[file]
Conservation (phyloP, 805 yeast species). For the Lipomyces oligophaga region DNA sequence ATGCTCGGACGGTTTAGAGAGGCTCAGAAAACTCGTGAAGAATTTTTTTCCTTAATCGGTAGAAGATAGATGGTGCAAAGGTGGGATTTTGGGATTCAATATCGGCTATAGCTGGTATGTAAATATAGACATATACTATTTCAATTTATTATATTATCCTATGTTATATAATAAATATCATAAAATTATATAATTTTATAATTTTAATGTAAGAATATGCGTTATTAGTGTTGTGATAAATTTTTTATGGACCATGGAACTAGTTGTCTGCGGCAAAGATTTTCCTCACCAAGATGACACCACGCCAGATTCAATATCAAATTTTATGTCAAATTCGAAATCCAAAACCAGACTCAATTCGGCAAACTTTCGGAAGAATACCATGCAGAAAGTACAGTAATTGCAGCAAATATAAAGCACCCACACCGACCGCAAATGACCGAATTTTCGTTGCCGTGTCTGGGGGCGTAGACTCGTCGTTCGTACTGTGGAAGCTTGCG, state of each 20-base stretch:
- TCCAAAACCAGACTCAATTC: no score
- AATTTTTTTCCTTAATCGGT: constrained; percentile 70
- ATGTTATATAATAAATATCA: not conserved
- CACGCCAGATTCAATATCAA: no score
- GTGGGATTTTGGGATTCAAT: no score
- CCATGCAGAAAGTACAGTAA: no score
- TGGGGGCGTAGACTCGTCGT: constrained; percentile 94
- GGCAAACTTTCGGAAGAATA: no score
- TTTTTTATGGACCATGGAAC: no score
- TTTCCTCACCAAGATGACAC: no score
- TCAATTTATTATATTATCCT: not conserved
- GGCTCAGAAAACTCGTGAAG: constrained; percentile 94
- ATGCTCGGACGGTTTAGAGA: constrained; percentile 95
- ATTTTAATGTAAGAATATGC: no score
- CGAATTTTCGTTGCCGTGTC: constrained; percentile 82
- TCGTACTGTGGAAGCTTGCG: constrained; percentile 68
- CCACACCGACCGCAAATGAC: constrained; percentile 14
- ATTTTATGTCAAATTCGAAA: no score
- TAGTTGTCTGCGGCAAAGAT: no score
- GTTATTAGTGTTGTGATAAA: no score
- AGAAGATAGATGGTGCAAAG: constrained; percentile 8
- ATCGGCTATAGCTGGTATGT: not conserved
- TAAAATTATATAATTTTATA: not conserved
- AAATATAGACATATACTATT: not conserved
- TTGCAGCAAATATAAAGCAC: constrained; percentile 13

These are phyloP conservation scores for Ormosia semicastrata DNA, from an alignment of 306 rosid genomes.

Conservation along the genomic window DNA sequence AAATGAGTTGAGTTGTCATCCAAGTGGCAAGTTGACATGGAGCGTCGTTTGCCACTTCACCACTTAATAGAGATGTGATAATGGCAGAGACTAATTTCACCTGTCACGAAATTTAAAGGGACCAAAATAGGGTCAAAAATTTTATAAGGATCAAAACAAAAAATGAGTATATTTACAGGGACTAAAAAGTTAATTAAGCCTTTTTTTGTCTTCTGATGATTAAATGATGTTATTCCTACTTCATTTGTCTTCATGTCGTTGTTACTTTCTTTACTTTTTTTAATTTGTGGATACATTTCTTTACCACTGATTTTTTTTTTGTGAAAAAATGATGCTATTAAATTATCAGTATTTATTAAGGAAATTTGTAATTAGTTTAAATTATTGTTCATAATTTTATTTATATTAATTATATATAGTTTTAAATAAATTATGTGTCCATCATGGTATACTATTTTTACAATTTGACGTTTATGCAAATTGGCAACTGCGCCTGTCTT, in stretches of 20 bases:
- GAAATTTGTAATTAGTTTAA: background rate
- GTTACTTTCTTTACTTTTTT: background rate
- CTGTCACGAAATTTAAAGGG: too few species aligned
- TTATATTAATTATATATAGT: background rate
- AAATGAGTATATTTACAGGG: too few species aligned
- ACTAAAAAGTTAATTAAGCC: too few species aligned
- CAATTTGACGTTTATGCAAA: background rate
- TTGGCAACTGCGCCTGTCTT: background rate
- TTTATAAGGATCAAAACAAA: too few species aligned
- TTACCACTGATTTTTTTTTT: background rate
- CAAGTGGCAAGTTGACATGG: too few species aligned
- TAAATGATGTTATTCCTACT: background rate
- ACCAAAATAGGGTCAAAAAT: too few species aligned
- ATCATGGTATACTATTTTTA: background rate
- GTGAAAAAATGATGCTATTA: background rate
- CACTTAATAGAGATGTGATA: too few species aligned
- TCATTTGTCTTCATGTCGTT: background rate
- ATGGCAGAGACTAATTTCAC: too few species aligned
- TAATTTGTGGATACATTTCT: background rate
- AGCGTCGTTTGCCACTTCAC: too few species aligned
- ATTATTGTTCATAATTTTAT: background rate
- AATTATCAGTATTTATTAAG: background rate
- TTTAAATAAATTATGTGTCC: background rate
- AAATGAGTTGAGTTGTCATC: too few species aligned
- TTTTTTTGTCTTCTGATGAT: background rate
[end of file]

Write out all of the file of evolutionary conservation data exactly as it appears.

Conservation (phyloP, 805 yeast species). For the Lipomyces oligophaga region DNA sequence ATGCTCGGACGGTTTAGAGAGGCTCAGAAAACTCGTGAAGAATTTTTTTCCTTAATCGGTAGAAGATAGATGGTGCAAAGGTGGGATTTTGGGATTCAATATCGGCTATAGCTGGTATGTAAATATAGACATATACTATTTCAATTTATTATATTATCCTATGTTATATAATAAATATCATAAAATTATATAATTTTATAATTTTAATGTAAGAATATGCGTTATTAGTGTTGTGATAAATTTTTTATGGACCATGGAACTAGTTGTCTGCGGCAAAGATTTTCCTCACCAAGATGACACCACGCCAGATTCAATATCAAATTTTATGTCAAATTCGAAATCCAAAACCAGACTCAATTCGGCAAACTTTCGGAAGAATACCATGCAGAAAGTACAGTAATTGCAGCAAATATAAAGCACCCACACCGACCGCAAATGACCGAATTTTCGTTGCCGTGTCTGGGGGCGTAGACTCGTCGTTCGTACTGTGGAAGCTTGCG, state of each 20-base stretch:
- TCCAAAACCAGACTCAATTC: no score
- AATTTTTTTCCTTAATCGGT: constrained; percentile 70
- ATGTTATATAATAAATATCA: not conserved
- CACGCCAGATTCAATATCAA: no score
- GTGGGATTTTGGGATTCAAT: no score
- CCATGCAGAAAGTACAGTAA: no score
- TGGGGGCGTAGACTCGTCGT: constrained; percentile 94
- GGCAAACTTTCGGAAGAATA: no score
- TTTTTTATGGACCATGGAAC: no score
- TTTCCTCACCAAGATGACAC: no score
- TCAATTTATTATATTATCCT: not conserved
- GGCTCAGAAAACTCGTGAAG: constrained; percentile 94
- ATGCTCGGACGGTTTAGAGA: constrained; percentile 95
- ATTTTAATGTAAGAATATGC: no score
- CGAATTTTCGTTGCCGTGTC: constrained; percentile 82
- TCGTACTGTGGAAGCTTGCG: constrained; percentile 68
- CCACACCGACCGCAAATGAC: constrained; percentile 14
- ATTTTATGTCAAATTCGAAA: no score
- TAGTTGTCTGCGGCAAAGAT: no score
- GTTATTAGTGTTGTGATAAA: no score
- AGAAGATAGATGGTGCAAAG: constrained; percentile 8
- ATCGGCTATAGCTGGTATGT: not conserved
- TAAAATTATATAATTTTATA: not conserved
- AAATATAGACATATACTATT: not conserved
- TTGCAGCAAATATAAAGCAC: constrained; percentile 13

These are phyloP conservation scores for Ormosia semicastrata DNA, from an alignment of 306 rosid genomes.

Conservation along the genomic window DNA sequence AAATGAGTTGAGTTGTCATCCAAGTGGCAAGTTGACATGGAGCGTCGTTTGCCACTTCACCACTTAATAGAGATGTGATAATGGCAGAGACTAATTTCACCTGTCACGAAATTTAAAGGGACCAAAATAGGGTCAAAAATTTTATAAGGATCAAAACAAAAAATGAGTATATTTACAGGGACTAAAAAGTTAATTAAGCCTTTTTTTGTCTTCTGATGATTAAATGATGTTATTCCTACTTCATTTGTCTTCATGTCGTTGTTACTTTCTTTACTTTTTTTAATTTGTGGATACATTTCTTTACCACTGATTTTTTTTTTGTGAAAAAATGATGCTATTAAATTATCAGTATTTATTAAGGAAATTTGTAATTAGTTTAAATTATTGTTCATAATTTTATTTATATTAATTATATATAGTTTTAAATAAATTATGTGTCCATCATGGTATACTATTTTTACAATTTGACGTTTATGCAAATTGGCAACTGCGCCTGTCTT, in stretches of 20 bases:
- GAAATTTGTAATTAGTTTAA: background rate
- GTTACTTTCTTTACTTTTTT: background rate
- CTGTCACGAAATTTAAAGGG: too few species aligned
- TTATATTAATTATATATAGT: background rate
- AAATGAGTATATTTACAGGG: too few species aligned
- ACTAAAAAGTTAATTAAGCC: too few species aligned
- CAATTTGACGTTTATGCAAA: background rate
- TTGGCAACTGCGCCTGTCTT: background rate
- TTTATAAGGATCAAAACAAA: too few species aligned
- TTACCACTGATTTTTTTTTT: background rate
- CAAGTGGCAAGTTGACATGG: too few species aligned
- TAAATGATGTTATTCCTACT: background rate
- ACCAAAATAGGGTCAAAAAT: too few species aligned
- ATCATGGTATACTATTTTTA: background rate
- GTGAAAAAATGATGCTATTA: background rate
- CACTTAATAGAGATGTGATA: too few species aligned
- TCATTTGTCTTCATGTCGTT: background rate
- ATGGCAGAGACTAATTTCAC: too few species aligned
- TAATTTGTGGATACATTTCT: background rate
- AGCGTCGTTTGCCACTTCAC: too few species aligned
- ATTATTGTTCATAATTTTAT: background rate
- AATTATCAGTATTTATTAAG: background rate
- TTTAAATAAATTATGTGTCC: background rate
- AAATGAGTTGAGTTGTCATC: too few species aligned
- TTTTTTTGTCTTCTGATGAT: background rate